“I have felt personally disappointed that I have not been able to fulfil any major duties as Premier nor go out and be a diehard micronationalist since I arrived in Edinburgh, but what needs to be stressed is that I am not the country. I have done a lot for it – I built it up – but Landashir can still be a functioning small little country with a government and territory without my constant input. I’ve learned to embrace the feelings of guilt by knowing that I belong to a country, but that country does not necessarily belong to me.”

On the subject of James’ intent towards the Empire of Austenasia, he stated that,

“The Emperor and I are looking to use my experience as a statesman to work for the Empire’s diplomatic service and embassies, possibly installing me in the office of an Austenasian embassy… The Emperor and I have been very close friends in the professional world, and I have taken time to attend national events in Austenasia and visit. I see a stable, structured nation and a possible new home. They have also embraced democratic institutions and their culture is not too different from my own. However, it can’t be denied that I am a staunch republican, so any oaths I take will have to reflect that although I may give allegiance to an Emperor, I remain loyal to a nation and its people.

“I may be a critical voice within the country as a result, but I know that this will not stop me from taking part in Austenasian processes and its culture. Think of it this way – Landashir is my spiritual home and place of rest, but I will live and work with Austenasia. Landashir doesn’t need all my time because it can function without a designated leader or a stack of laws – it is a commune.”

When asked about his future plans, hopes and dreams for this new, evolved role in micronationalism, James simply answered that “Plans will simply be to keep everyone updated on how I’m doing – I’m a friend of this entire community and a veteran at the same time. I have asked that my experience be used and somewhat exploited; at the end of the day, I find much comfort in being involved in this community because it realises my passion for politics and talking about what sort of country I wish to live in. We’ve yet to see the fruits of my labour, so I look forward to the future.”

An inspiring message for long-standing members of the community everywhere, James von Puchow is a shining example of the evolution of micronational statesmanship. We await further developments with interest.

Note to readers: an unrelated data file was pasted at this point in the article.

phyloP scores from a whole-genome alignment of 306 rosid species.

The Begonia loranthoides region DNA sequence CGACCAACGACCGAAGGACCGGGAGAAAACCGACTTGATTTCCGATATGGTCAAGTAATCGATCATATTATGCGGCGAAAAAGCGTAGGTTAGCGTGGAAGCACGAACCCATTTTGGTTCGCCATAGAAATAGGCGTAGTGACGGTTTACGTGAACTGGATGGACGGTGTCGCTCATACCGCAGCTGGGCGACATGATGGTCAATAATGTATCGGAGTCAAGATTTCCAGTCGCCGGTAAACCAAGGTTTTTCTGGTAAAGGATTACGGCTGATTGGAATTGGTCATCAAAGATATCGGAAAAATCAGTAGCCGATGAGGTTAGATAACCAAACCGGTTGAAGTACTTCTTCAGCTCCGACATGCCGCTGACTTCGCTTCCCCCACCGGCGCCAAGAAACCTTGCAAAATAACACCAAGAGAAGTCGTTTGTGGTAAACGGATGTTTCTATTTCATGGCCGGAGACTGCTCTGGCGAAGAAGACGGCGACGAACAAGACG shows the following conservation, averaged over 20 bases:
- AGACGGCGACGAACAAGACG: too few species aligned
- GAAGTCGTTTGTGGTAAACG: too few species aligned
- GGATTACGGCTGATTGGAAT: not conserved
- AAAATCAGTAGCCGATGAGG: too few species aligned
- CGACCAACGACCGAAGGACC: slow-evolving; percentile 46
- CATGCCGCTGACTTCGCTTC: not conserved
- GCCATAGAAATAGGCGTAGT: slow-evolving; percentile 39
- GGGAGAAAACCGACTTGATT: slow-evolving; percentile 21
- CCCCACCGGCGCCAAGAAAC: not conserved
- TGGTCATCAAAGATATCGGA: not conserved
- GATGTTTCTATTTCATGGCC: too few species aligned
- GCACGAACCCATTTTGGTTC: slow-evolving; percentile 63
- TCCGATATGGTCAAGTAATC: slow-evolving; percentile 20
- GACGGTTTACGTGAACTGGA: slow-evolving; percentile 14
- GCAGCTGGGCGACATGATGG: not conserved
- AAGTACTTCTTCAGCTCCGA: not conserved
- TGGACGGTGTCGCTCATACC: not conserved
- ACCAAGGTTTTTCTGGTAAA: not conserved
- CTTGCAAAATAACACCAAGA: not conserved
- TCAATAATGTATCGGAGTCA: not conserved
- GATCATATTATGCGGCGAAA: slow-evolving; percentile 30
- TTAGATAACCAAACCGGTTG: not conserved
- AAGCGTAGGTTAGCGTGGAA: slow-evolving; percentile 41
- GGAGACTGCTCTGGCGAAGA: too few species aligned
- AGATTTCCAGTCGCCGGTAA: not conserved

Compromise reached over New South Scotland; peace restored

A satellite view of New South Scotland.

A compromise has been reached between His Imperial Majesty the Emperor and Queen Astrid of Zealandia in regards to the crisis over New South Scotland.

The escalation over the Austenasian Crown Dependency, which began yesterday afternoon BST, has come to an end with the restoration of diplomatic relations between the Empire and Zealandia.

After discussion between the Emperor and the Queen (which had been encouraged by Lord John Gordon of Palasia, Sir James Puchowski of Landashir, and several others), it was realised that both leaders had made misinterpretations and mistakes, with difficulties in communication arising from the medium of Skype messages and the differences in time zones.

Zealandia’s brief claim to have annexed New South Scotland has been withdrawn, and Queen Astrid – also known as Anna Lindstrom – has been reinstated as Governing Commissioner of New South Scotland.

The Emperor has passed an Imperial Edict making the position of Governing Commissioner of New South Scotland belong ex officio to the Zealandian head of state, and relinquished “any claim to anything more than de jure sovereignty” over the crown dependency, giving permission for it to be run under Zealandian administration.

Under this compromise, New South Scotland will be for all intents and purposes run as if it were a part of Zealandia, but remain a nominal part of the Empire. The Imperial Edict passed by the Emperor can be read here.

New South Scotland invaded as Zealandia condemned for aggression

Despite being roundly condemned by numerous national leaders for her aggression towards New South Scotland, Queen Astrid of Zealandia this morning sent Zealandian troops into the Austenasian crown dependency.

Announcing that she had renamed the land “Nyaskane”, Queen Astrid – also known as Anna Lindstrom – claimed to have annexed it into Zealandia, a claim unrecognised by the international community.

Claims that this has been done in accordance with the principle of self-determination have been ridiculed, with nobody living on the land and there being no citizens of New South Scotland registered with the Austenasian government.